The Real Cost of Cybercrime for Your Bank

person doing online banking

The hidden costs of a cyberattack are just that—hidden, below the surface, a ripple effect that can last for years to come. IT companies are quick to share stats about the average cost of a data breach (now at over $5 million) but what goes into those calculations? And is that just a loss of revenue or an all-encompassing figure?

For the financial sector in particular, the real cost of cybercrime can be devastating. That’s no surprise considering banks hold some of the most valuable and sensitive customer data around.

Let’s dive into the cost of cybercrime for the financial sector and what your bank can do about it.

Real-Time Example From a Global Bank

In 2019, Capital One was hacked. The data of more than 100 million customers was accessed after the hacker got through Capital One’s cloud infrastructure. 

The Federal Reserve System claims that attacks on these major banks affect “innocent bystander banks” by stopping payments and the flow of funds.

If we think about what your bank does throughout the day, it’s easy to see the importance of cybersecurity in the financial sector. The cost of cybercrime doesn’t just affect you—it impacts each of your customers and their paychecks, mortgages, medical bills, and so forth.

Threats Facing Your Bank

Cybersecurity for the financial sector should be layered and comprehensive. That means investing in the right systems and software but also staying up-to-date on emerging threats.


Banks will never stop worrying about ransomware. With a high rate of human error and malicious threats, ransomware can cripple a banking system and require the bank to compromise their customers’ data or pay up big time.

Mobile Banking

Mobile banking is increasing every day, but mobile security can be a challenge. Banks need to think of ways to protect customers from malware and phishing attempts.

Compromised Security of Third-Party Suppliers

The average employee uses 36 cloud-based services a day, which leaves many open doors for vendor attacks. Not only do you have to protect your own systems, but you also need to make sure you’re protecting each of your entry points as well.

Cost of Cybercrime on the Day of the Attack

The immediate and obvious costs of a cyberattack include the resources it’ll take to investigate, shut down, restore systems, and take care of any customer compensation you may need to offer. Depending on the size of your business and the extent of the attack, this figure will vary.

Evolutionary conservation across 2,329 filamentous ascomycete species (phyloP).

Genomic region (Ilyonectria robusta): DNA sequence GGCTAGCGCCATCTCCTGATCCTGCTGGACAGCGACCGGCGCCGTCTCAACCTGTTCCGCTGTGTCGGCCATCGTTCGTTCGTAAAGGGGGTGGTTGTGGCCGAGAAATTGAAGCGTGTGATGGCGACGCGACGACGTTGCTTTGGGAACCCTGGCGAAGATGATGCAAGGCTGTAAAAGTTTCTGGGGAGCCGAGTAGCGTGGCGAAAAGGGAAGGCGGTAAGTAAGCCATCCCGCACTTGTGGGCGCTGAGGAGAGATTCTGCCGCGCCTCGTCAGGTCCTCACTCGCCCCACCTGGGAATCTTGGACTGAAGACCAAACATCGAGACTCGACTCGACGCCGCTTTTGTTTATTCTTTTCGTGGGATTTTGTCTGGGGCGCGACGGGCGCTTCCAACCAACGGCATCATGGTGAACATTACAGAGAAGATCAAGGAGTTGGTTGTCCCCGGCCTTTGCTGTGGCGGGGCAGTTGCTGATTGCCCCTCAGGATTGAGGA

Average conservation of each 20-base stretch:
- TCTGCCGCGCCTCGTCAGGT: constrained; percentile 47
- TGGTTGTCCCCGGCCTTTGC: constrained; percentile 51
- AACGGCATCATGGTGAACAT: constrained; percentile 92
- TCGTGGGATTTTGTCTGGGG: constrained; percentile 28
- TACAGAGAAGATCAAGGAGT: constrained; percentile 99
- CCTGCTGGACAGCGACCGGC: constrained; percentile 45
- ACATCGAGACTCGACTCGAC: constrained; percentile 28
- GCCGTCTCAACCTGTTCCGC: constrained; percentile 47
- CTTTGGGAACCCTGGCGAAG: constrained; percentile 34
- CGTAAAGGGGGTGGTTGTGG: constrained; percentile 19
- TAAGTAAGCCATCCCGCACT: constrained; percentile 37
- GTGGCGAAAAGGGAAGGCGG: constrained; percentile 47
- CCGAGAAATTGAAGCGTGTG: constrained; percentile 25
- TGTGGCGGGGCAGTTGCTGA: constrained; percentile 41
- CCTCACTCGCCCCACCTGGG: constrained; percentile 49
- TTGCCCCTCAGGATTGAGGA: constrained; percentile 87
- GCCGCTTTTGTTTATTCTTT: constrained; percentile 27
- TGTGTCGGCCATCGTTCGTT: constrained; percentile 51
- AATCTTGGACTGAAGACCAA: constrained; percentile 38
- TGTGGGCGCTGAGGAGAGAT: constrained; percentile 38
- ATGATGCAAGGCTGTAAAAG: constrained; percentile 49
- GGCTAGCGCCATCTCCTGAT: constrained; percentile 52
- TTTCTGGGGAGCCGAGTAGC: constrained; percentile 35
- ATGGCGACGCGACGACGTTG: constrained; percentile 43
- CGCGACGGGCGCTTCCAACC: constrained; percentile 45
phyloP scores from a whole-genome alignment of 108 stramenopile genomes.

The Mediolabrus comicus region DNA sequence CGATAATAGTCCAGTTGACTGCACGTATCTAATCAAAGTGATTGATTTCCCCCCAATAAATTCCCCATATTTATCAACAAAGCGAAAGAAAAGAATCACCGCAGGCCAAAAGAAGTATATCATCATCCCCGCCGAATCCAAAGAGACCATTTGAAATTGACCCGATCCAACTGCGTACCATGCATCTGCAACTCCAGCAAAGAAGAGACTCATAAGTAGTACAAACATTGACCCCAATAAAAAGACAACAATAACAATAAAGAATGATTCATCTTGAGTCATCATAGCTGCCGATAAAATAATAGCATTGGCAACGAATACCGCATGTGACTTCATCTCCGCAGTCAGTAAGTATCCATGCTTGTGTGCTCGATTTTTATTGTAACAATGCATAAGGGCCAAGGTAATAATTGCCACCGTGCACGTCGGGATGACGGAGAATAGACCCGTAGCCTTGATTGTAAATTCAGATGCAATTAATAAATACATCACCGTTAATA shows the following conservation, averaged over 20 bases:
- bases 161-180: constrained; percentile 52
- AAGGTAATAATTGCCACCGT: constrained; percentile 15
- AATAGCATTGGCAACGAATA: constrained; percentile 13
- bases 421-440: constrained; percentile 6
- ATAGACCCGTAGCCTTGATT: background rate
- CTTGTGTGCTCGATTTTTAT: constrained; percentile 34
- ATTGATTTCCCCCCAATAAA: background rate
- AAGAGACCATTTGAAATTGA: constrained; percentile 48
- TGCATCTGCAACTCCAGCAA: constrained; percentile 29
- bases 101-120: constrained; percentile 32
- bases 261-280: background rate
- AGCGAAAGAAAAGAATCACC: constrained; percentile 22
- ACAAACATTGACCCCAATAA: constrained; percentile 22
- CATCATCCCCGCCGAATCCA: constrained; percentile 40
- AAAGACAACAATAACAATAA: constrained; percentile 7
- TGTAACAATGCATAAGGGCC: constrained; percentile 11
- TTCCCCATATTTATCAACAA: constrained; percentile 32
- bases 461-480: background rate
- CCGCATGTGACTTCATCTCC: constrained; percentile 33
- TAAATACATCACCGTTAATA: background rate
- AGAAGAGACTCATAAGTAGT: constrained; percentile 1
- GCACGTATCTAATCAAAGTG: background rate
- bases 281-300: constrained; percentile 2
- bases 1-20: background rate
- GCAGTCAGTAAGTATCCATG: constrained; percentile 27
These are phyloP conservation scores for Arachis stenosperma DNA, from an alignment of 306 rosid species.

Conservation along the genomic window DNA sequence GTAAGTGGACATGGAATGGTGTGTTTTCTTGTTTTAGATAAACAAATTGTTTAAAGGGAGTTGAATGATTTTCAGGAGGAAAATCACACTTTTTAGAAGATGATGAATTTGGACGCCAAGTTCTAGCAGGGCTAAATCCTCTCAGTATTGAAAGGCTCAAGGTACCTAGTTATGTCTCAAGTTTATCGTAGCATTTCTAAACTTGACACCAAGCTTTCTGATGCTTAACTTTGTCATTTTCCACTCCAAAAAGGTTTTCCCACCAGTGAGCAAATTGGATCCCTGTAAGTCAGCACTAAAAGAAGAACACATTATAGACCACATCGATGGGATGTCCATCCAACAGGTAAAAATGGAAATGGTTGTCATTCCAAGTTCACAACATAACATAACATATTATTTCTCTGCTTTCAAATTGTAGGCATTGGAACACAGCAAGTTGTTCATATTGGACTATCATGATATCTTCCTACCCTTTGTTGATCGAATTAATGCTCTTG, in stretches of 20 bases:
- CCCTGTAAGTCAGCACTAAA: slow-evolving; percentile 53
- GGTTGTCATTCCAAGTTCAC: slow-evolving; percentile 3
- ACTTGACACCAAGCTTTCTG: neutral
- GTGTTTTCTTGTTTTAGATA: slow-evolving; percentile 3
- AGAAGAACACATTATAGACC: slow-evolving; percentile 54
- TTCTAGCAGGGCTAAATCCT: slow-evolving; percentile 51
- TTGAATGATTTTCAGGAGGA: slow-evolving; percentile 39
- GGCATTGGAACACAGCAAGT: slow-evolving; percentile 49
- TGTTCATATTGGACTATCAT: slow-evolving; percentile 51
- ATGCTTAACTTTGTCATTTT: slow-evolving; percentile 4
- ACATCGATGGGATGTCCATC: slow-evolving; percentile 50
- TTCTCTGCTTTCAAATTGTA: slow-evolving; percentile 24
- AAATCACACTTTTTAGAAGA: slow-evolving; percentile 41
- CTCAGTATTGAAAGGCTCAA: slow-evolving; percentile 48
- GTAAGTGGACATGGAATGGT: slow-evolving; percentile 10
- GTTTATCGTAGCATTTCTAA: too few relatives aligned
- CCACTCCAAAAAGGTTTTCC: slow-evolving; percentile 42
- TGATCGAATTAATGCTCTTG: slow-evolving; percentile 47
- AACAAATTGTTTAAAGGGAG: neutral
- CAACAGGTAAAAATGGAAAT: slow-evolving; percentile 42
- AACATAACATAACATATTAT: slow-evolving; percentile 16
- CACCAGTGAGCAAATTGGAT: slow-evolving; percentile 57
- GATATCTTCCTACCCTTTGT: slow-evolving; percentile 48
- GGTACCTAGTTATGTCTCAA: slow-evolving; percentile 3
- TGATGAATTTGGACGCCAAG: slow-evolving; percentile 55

However, the financial sector has the second highest average cost per data breach—a number that will only go up the longer you take to recover.

Costs in the First Month

In the first month of a cyberattack, you have to consider customer service costs, legal fees, and network security. Depending on the attack, some of these costs are unavoidable. If you’re breached and don’t take action right away, the long-term damage could be even greater.

Costs in the First Year

In the first year after a cyberattack, you face the costs of rebuilding your brand’s reputation, reestablishing trust with customers, and monitoring credit reports for affected customers. It may also be necessary to implement new security measures and invest in additional training for staff.

The long-term cost of cybercrime can add up quickly and have a serious impact on your bottom line.

Multi-Year Costs

The Federal Reserve Bank of New York suggests that a cyberattack on any of the 5 most active banks in the US would affect 38% of the banking network. The financial sector is interconnected and of course, anything that has to do with money plays a major role in the economy at large.

Even if your bank is on the smaller side, a cyberattack can affect not only you but also other banks and organizations that rely on the financial sector. A breach could lead to losses in customer confidence, public trust, and even market positions or investments.

The bottom line? Cybercrime isn’t just costly—it can be devastating. The key is to make sure you’re taking the necessary steps to protect your data and mitigate any risks of a breach before it’s too late.

Take the time now to educate yourself and your team on cybersecurity measures, invest in state-of-the-art technology, and create an incident response plan so you’re prepared for the worst. 

With the right preparation, you can protect your bank from a cyberattack and save yourself—and your customers—a lot of money in the long run.

Worried About Protecting Your Bank From Cyber Threats? RESULTS Technology Can Help

Need more help? We’re here to answer all your questions about cybersecurity within the financial sector. As the IT provider for dozens of community banks, our team knows the threats facing your business and how to protect your customers.

Contact us today for more information on our cybersecurity solutions or to set up a free assessment. We’d love to discuss your needs and help you find a solution that fits your budget!